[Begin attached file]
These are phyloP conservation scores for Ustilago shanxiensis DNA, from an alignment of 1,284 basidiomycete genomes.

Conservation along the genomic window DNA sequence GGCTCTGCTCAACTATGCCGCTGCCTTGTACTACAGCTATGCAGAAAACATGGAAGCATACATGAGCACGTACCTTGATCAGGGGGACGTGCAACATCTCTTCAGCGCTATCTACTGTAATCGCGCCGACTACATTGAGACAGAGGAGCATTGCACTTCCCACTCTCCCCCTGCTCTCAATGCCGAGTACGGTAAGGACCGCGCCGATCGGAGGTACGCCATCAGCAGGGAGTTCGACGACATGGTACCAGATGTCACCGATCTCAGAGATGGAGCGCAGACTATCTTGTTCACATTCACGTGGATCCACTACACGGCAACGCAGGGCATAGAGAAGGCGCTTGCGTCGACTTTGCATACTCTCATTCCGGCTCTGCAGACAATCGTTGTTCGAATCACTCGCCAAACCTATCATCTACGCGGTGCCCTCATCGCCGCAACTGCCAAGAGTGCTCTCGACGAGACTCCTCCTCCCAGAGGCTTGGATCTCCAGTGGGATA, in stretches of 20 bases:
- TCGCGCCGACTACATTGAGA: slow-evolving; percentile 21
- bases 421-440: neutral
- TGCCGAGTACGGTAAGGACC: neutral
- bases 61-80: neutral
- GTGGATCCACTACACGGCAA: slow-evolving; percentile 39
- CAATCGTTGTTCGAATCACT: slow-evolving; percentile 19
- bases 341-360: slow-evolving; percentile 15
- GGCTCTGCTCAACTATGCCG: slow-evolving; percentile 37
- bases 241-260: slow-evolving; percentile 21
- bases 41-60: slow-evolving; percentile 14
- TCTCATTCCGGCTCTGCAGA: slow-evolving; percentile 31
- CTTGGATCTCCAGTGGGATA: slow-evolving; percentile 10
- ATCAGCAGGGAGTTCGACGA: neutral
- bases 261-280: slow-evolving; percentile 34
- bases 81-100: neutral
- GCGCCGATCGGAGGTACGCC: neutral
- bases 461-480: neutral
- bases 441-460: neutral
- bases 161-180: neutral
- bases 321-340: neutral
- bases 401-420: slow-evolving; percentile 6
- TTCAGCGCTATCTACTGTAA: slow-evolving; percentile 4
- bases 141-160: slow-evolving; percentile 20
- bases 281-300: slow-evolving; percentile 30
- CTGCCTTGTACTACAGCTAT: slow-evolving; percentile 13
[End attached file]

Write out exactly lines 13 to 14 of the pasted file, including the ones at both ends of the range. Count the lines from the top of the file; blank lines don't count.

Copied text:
- TCTCATTCCGGCTCTGCAGA: slow-evolving; percentile 31
- CTTGGATCTCCAGTGGGATA: slow-evolving; percentile 10